- At an Asian company, a hard-charging intrapreneur/executive referenced flying to a valued customer in Europe for a week to make sure a novel instrument installation worked as promised.
These brief examples share the revelatory self-belief that they merit admiration and emulation. They actively — not just verbally — communicate values the leader personally and professionally believes important (else why make it a lead-by-example story?) They’re intended to define leadership behavior in the enterprise.
Whether HR or executive coaches elicit the lead-by-example story matters less than how they’re used to transform leadership development discussion and design. Three key elements invariably dominate:
- Content: What do the selected examples say about the leader’s values and priorities?
- Influence: What influence and impact do the examples actually have on people’s perception and behavior?
- Reciprocity: How do one’s bosses, colleagues and direct reports lead by example? How do their leadership examples impact and influence our own?
Lead-by-example content is both mirror and window into leadership sense-of-self. Examples that stress talent development signal radically different priorities than disciplining malefactors or displaying kindness during family crises. Examples celebrating costs cut or waste eliminated over innovations launched or opportunities explored speak more eloquently than any mission statement. Leaders must explicitly know whether their examples are over-weighted along some dimensions versus others. For example, lead-by-example stories that only emphasize customers may be as distortive as those that never do.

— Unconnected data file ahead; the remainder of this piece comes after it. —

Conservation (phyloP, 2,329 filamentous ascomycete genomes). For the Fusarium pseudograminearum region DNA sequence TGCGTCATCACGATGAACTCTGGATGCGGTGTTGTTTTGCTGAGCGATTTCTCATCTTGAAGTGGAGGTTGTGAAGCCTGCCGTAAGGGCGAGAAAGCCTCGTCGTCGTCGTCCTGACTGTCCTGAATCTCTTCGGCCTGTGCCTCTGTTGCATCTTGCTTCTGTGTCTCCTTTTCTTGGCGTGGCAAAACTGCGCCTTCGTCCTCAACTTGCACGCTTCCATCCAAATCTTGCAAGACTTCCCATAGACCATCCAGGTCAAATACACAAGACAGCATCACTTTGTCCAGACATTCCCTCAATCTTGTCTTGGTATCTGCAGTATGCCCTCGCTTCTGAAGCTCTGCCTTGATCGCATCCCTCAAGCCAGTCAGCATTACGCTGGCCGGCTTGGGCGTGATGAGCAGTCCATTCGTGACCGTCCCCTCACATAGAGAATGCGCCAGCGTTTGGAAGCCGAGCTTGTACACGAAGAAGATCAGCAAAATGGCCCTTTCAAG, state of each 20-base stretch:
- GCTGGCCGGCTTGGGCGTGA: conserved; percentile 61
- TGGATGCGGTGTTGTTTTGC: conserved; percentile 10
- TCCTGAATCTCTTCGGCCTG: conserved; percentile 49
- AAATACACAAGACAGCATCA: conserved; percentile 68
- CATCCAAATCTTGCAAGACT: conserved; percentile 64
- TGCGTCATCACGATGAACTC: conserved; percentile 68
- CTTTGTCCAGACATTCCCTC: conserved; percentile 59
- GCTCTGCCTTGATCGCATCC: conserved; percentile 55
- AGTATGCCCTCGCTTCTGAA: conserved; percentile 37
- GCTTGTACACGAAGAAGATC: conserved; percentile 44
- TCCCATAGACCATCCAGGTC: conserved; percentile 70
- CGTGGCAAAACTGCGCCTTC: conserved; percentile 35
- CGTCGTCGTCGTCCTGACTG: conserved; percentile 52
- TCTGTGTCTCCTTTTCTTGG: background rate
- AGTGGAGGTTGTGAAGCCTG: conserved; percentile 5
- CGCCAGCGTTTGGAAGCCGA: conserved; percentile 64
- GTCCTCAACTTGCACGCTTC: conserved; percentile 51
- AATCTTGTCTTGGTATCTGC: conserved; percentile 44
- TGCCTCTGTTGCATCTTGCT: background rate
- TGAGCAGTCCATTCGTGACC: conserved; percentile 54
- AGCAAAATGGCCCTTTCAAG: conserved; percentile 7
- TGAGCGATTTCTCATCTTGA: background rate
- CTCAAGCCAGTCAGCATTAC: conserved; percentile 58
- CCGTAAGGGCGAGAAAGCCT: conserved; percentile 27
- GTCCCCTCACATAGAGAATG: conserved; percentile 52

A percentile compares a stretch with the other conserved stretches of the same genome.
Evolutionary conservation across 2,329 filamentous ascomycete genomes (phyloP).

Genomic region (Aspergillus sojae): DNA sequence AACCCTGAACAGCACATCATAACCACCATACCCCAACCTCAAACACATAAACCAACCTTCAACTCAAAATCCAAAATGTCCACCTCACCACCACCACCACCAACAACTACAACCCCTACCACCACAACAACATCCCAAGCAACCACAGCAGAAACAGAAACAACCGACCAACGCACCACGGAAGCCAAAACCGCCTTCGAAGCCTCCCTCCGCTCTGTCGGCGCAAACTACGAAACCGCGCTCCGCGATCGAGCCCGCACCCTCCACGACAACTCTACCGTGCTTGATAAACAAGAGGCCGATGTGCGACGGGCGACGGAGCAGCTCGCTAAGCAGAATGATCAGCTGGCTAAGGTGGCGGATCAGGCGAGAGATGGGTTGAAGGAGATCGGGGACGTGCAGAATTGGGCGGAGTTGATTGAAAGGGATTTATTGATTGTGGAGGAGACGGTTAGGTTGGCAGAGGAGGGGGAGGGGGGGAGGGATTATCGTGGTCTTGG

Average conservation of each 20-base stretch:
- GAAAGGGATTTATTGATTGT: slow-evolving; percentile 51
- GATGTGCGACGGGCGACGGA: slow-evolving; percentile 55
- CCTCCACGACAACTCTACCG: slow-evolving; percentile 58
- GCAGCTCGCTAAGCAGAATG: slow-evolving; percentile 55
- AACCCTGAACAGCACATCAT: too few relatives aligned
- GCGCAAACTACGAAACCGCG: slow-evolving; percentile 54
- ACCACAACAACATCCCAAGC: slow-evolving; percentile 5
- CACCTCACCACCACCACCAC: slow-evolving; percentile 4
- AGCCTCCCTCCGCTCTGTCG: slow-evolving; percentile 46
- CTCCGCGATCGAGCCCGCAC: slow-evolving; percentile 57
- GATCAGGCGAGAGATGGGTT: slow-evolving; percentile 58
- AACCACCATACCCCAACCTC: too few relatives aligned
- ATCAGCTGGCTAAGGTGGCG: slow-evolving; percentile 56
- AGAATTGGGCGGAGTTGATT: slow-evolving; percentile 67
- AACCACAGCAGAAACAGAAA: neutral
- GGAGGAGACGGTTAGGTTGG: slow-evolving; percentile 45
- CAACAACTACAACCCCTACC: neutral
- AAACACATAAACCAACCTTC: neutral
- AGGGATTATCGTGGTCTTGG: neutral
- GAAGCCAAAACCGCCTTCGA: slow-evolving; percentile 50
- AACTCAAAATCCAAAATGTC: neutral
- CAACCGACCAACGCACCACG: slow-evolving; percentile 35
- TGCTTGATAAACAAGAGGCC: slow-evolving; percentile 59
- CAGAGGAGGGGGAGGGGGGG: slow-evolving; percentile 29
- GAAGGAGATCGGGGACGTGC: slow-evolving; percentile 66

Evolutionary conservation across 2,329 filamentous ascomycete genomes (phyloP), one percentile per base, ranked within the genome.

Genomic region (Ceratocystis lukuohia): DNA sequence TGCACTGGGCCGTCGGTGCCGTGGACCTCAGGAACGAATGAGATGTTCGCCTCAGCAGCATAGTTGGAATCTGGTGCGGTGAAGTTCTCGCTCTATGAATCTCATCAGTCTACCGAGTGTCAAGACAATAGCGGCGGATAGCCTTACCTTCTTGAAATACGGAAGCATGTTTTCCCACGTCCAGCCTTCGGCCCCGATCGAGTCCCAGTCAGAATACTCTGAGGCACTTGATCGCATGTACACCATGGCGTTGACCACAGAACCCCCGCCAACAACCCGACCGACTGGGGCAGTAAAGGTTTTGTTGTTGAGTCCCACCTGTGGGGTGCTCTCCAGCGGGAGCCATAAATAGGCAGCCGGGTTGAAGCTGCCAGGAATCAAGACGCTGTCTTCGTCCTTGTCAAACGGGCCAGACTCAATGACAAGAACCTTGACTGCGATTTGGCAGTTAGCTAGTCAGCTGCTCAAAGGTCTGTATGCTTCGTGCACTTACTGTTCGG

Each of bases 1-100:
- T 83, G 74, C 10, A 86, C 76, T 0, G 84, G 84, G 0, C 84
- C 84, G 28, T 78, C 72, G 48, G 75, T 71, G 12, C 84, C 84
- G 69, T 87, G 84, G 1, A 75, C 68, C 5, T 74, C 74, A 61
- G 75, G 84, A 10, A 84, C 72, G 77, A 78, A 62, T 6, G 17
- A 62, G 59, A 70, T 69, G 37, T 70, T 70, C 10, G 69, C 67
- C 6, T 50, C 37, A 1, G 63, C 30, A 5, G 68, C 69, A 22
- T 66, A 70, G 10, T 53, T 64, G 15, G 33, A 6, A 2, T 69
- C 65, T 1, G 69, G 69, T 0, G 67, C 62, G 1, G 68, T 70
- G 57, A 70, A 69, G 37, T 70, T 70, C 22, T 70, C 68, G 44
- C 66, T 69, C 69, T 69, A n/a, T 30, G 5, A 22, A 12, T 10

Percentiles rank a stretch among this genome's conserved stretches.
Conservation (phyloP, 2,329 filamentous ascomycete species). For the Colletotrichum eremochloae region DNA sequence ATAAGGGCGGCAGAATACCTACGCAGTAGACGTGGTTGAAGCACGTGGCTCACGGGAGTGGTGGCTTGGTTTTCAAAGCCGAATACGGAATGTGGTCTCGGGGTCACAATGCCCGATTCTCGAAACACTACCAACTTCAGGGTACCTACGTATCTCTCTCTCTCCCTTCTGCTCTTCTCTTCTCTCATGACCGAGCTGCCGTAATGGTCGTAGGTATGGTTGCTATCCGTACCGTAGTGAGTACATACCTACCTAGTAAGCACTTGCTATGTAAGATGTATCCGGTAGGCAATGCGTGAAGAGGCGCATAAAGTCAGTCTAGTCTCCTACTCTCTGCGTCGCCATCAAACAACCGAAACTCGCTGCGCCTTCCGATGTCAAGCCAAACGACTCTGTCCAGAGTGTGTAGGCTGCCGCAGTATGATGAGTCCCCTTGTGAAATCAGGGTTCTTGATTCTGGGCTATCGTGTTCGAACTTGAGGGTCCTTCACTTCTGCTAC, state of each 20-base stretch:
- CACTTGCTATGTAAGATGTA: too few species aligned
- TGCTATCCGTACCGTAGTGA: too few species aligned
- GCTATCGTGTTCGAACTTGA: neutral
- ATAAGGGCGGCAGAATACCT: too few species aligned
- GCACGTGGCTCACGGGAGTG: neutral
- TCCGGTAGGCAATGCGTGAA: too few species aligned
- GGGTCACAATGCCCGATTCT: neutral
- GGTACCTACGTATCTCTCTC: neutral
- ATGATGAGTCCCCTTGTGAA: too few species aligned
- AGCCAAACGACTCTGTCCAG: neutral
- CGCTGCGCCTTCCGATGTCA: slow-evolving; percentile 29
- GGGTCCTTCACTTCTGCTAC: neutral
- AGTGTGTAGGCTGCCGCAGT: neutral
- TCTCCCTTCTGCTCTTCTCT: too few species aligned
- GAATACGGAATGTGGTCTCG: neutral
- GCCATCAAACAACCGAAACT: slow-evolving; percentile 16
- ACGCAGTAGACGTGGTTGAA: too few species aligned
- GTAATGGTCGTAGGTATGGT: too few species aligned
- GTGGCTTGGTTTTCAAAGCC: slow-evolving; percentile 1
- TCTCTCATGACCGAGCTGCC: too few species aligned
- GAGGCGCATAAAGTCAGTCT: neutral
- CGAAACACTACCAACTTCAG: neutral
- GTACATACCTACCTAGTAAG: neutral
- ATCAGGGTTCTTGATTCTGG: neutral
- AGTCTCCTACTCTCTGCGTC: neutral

Similarly, the pragmatic beauty of lead-by-example interrogatories is how quickly they translate executive introspection into easily testable hypotheses about influence. Do employees take enterprise diversity/inclusion initiatives more seriously? Are people refusing to cut corners on quality? Will innovators literally go the extra thousand miles for their early adopters?
The true lead-by-example test is who follows those examples and how. Do colleagues and clients see those examples as leadership? Are direct reports inspired to admire and emulate? When people describe “the right way” of getting the job done or getting the best out of people, is an example explicitly referenced? These questions aren’t rhetorical; they’re central to meaningful and measurable leadership development.
That’s why inconsistency and hypocrisy so acutely matter. The executive who is always — always — unapologetically late to his own meetings evokes eye rolls when his lead-by-example stories stress “respect.” Similarly, I’ve heard 40-minute lead-by-example answers from global business unit leaders who never once referenced a single customer or client — even as their firm declared its strategic intent to become more “customer-centric.” Following up with a polite “So how do you lead by example when it comes to serving customers?” provoked a painfully awkward silence. That said, that executive almost immediately sought coaching from some of his world-class account executives.
That’s what makes reciprocity so powerful. Examples are as much about exchange as influence. That’s why lead-by-example examples must ultimately be…Continue Reading…@ https://hbr.org/